In 2019, the Association of British Climbing Walls found that there was a 50% increase in the number of people visiting climbing walls in 2019 compared with 2017, with a 30% increase in regular climbers. Vice called it a “trend for millennial men”, while the Telegraph calls it “a popular high for midlifers”. Back in 2018, the Guardian stated it had gone from niche to a “worldwide sensation”. Over the last 10 years, there’s been a clear relative increase in Google searches for both climbing and bouldering. With the addition of climbing as an Olympic sport and climbing film Free Solo winning the Academy Award for Best Documentary, it’s clear climbing is experiencing a boom.
With the increase in climbers heading to the walls, it’s created an opportunity for newer businesses to flourish and fill new niches, while older businesses have been able to take advantage of the newfound popularity.
One newer business is Impact Routesetting, a joint venture between Ben Norman and Cailean Harker set up in early 2019. Both are professional routesetters and headsetters at climbing walls, Ben at Yonder in London and Cailean at the Red Point group in Bristol and Swindon. Impact Routesetting runs routesetting courses, allowing people to learn how to set and design routes at climbing walls.
“We both saw as we came through the industry, there seems to be this pattern of having to know the right people to get your break. There’s no official pathway or easy way to get training if you’re interested, so that’s where the idea was born. It’s a way for people to get some experience and some knowledge in an environment where they can get a really good level of instruction on the things that are important.”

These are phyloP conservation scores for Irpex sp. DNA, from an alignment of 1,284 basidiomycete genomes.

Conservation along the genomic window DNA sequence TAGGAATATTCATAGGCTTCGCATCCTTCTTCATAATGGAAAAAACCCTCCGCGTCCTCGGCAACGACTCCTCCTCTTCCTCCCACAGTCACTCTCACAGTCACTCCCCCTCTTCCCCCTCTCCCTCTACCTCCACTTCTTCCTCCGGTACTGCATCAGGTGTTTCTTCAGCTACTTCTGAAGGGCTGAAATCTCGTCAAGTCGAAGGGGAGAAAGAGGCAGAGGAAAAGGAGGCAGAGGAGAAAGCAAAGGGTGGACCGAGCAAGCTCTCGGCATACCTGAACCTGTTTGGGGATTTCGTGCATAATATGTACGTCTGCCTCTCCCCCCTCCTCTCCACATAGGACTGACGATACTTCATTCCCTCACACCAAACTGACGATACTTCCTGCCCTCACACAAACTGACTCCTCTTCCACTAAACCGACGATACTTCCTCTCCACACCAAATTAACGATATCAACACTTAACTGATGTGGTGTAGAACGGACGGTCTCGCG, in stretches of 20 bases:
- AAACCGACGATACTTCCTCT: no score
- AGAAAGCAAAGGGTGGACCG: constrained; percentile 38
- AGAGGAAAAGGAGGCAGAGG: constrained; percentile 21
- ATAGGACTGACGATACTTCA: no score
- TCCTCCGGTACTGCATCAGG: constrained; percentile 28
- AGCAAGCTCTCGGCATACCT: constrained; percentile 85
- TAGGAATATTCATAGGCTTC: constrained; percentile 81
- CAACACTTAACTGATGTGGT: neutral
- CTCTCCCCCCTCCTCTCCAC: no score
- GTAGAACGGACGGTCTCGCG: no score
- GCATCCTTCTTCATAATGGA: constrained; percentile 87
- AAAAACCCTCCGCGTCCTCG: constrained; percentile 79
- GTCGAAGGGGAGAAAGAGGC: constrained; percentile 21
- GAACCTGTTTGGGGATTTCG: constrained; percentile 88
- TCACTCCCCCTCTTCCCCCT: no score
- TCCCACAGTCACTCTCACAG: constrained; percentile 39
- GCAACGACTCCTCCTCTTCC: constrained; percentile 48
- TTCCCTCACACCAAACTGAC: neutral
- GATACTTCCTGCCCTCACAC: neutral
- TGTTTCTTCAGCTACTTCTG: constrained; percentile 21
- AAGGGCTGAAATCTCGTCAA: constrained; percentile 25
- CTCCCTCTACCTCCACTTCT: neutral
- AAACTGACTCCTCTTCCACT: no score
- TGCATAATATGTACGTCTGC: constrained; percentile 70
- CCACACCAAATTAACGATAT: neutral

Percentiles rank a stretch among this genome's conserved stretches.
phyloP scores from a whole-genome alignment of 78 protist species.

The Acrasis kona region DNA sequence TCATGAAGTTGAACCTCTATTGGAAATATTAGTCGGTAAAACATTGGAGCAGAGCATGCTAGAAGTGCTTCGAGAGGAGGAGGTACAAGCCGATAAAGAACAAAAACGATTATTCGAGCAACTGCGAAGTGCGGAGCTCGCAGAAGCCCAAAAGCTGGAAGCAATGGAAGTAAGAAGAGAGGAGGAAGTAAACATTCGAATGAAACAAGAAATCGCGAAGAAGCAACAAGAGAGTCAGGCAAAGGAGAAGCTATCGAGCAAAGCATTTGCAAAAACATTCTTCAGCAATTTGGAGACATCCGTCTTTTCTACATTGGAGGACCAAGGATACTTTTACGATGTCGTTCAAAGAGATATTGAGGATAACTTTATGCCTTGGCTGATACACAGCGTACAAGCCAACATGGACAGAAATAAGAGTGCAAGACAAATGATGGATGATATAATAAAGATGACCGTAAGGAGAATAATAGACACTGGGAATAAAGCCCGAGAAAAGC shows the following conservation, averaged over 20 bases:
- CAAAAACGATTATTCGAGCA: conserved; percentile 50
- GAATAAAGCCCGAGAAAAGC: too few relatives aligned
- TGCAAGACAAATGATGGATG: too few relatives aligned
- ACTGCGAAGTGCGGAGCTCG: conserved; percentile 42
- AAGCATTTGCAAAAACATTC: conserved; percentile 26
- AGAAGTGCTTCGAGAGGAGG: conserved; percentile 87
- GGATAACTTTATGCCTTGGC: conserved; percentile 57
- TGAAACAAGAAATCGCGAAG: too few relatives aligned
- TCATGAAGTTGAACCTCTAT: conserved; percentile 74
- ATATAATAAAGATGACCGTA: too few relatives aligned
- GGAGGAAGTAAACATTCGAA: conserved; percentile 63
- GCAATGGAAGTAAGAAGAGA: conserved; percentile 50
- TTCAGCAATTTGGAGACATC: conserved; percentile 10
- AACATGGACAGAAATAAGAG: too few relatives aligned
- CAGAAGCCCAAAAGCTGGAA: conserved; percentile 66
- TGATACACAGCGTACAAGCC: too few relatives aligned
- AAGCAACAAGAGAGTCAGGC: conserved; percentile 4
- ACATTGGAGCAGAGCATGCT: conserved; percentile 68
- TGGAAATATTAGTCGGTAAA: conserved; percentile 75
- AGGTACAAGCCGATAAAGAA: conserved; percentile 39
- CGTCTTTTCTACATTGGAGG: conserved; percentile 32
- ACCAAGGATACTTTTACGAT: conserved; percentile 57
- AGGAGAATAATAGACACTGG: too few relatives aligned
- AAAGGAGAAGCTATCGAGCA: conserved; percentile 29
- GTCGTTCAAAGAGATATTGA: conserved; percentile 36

Between 2017 and 2019, 24 new climbing walls have opened in Britain, meaning routesetters are in increased demand. This increase has allowed Impact Routesetting to be viable.
“I don’t know whether we would have been [able to do this five years ago]. It definitely would have been a lot more challenging. The numbers of venues are going through the roof so that’s really helped with the interest. A lot of the people who are routesetting have been doing it for years, the sought after guys and girls have been routesetting for up to 20 years in the UK and there’s not been a real clear new generation of people coming through and we’re trying to fill that gap.
“Our most popular courses are the introduction course where you don’t need any experience in routesetting at all. A lot of those people are just people who have climbed at the wall, seen the routesetters doing some work in the day and then they climb on the problems they set and they’ve just been tempted to find out a lot more. I’m unsure whether we’d have been able to do it five… probably not 10 years ago.”
The rise of climbing YouTube channels has also affected the way they can market themselves. Back in 2017, the most subscribed climbing YouTube channel was EpicTV, with 272,000 subscribers, and they were the only one with over 100,000 subs. Now eight channels have reached the 100,000 subscriber landmark, with Magnus Midtbø’s channel currently sitting at 756,000.
“For us, our marketing is primarily through Instagram and Facebook through use of the events which seems to be a really good way of reaching people,” says Ben. “For YouTube, we did a routesetting specific video with the Bouldering DabRats and also the Bouldering Bobat guys, we’re planning on picking that up again when things open up a bit.”